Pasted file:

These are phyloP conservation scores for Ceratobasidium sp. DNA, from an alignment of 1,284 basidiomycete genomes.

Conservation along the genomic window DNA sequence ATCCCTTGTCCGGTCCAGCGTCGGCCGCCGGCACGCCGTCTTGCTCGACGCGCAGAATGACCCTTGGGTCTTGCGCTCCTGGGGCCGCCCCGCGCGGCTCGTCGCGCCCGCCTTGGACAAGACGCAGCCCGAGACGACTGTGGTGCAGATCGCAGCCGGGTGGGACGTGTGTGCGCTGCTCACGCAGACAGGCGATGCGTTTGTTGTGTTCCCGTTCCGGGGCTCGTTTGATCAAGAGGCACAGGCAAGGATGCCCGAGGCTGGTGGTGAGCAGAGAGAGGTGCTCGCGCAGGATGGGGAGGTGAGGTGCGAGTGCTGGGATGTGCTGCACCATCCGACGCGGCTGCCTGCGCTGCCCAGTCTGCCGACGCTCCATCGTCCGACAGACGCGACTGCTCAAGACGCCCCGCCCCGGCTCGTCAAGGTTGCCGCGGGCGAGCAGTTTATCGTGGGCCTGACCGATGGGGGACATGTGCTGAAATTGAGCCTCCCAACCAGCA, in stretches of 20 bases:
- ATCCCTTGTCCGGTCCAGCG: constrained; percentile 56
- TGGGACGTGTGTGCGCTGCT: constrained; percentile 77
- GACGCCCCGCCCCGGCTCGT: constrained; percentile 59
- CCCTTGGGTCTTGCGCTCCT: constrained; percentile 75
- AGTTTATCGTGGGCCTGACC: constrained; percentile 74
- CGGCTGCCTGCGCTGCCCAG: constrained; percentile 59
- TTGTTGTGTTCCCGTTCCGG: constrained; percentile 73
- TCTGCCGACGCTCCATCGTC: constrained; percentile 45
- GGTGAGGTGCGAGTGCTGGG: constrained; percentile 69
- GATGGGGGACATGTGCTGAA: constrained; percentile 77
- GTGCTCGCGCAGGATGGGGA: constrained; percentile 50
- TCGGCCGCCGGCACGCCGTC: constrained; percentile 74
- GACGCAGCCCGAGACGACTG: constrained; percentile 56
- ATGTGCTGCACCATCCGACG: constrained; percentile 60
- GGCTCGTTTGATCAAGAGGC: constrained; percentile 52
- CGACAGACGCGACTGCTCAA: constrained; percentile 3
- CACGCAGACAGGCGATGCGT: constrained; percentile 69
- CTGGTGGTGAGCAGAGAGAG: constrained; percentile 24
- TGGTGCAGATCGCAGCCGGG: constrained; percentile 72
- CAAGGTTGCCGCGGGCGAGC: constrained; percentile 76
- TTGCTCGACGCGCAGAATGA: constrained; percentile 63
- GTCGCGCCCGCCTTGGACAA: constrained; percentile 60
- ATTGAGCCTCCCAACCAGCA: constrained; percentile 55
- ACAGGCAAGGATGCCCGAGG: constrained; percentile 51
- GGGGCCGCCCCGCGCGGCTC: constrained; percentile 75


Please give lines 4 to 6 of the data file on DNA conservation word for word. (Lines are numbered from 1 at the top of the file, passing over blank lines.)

- TGGGACGTGTGTGCGCTGCT: constrained; percentile 77
- GACGCCCCGCCCCGGCTCGT: constrained; percentile 59
- CCCTTGGGTCTTGCGCTCCT: constrained; percentile 75